Eleven House moves forward! I have been neglecting you lately, readers! But I’m still here, juggling away.
As you know, I have a childcare position before and after school. This week, school ended for the year, so I am focused on the summer’s activities with some upcoming family events, Eleven House and my own writing and voiceover business.
Progress slowed down a bit on Eleven House – but we are still moving forward! The electrician came in to install new meters and panels, and the power company put in a new 400 amp cable to the house. That means that when moving in actually happens, we can rest assured that everything will run without blowing any circuits. Goodbye, knob and tube!
Jan Ruta, owner of Jan Ruta Electric in Montpelier, led the installation along with colleague Laura Cadmus. Inside, a new panel went in, and later on Ruta will return to install the smaller panel in the studio apartment at the back. It felt good to have this large but very important project behind us. We wired lights in the basement first so we could work more safely.
The dirt basement had remained wet during the spring, and once the lights were on we could see why. A gutter runs down the center of the house from the roof like the one depicted here. The pipe had cracked near the bottom, so when the roof had rain or snowmelt runoff, it drained into the basement.
For a quick and temporary solution, we cut the pipe at eye level and diverted it out the basement window:
Not pretty, but it worked. The basement is now dry, and just in time for the summer deluge!
Lights! And less Action.
You can see the new light fixture in one of the pictures. The simplest of things, like a light source in a dark basement, can change the course of things!
Then… the work slowed down.
The electric work took a chunk out of the budget (the total to date was around $4000). I also underestimated the budget for demolition and removal. After the waste removal company pulled that big dumpster out of the driveway and weighed the debris, I received a bill for the overage. In total, I spent $1100 for waste removal, and I’m not finished. So, I had to focus on building up my reserves before moving on. Slow and steady wins the race, though.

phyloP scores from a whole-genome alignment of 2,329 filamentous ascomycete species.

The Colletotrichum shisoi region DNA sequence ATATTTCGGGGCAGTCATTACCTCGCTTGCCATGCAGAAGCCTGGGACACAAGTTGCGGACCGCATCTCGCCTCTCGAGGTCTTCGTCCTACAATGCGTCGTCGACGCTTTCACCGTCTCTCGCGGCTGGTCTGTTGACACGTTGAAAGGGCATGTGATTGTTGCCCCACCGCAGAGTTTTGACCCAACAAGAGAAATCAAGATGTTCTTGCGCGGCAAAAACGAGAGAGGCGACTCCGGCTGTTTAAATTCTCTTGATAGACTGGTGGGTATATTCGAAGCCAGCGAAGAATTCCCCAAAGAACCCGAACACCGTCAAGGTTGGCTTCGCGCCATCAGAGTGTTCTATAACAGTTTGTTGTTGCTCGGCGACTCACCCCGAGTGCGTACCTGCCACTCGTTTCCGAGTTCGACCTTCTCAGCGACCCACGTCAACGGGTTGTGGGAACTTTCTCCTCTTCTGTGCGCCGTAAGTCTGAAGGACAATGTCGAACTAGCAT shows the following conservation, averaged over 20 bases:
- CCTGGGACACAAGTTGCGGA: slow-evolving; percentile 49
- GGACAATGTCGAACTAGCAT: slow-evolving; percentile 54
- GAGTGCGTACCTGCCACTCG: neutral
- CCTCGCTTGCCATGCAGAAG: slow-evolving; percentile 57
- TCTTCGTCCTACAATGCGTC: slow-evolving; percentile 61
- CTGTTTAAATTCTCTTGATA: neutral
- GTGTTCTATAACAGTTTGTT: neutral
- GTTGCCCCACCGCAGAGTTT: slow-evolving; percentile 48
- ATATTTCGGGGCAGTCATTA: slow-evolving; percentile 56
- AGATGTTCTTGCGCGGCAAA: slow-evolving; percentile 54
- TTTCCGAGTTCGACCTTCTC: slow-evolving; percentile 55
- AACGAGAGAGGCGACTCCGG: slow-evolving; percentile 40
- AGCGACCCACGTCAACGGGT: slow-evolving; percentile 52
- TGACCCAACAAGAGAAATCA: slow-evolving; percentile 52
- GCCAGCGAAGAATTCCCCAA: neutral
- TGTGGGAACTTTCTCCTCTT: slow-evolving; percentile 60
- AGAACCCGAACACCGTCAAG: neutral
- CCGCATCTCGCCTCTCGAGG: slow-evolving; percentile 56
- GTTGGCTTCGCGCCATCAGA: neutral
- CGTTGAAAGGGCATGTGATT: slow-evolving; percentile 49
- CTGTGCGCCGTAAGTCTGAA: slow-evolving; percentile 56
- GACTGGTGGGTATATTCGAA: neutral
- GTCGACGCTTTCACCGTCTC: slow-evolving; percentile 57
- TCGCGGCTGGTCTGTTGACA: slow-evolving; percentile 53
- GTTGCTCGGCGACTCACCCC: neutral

Next up? We have to remove the chimneys and cover the openings in the roof. Another dumpster needs to be scheduled, and the interior walls have to be framed so the plumber can come in and rough out the bathrooms and kitchens. Then we can pour some much-needed footings in the basement and repair the rubble foundation. It is ironic that we had to correct water in the basement, and now we need water to repair the basement!
You might be thinking that this project seems insurmountable, and you could never handle something like this. But really, if you remember that it is a lot of little projects, follow the trail back to the first domino of problems, and work toward the end result, you can do this! Do the repairs you can handle – challenge yourself to learn more about the anatomy of your house. Don’t be afraid to make a mistake. If you aren’t comfortable with a project, don’t be ashamed to ask for help or hire a professional to get you back on track. These old houses are worth saving if at all possible.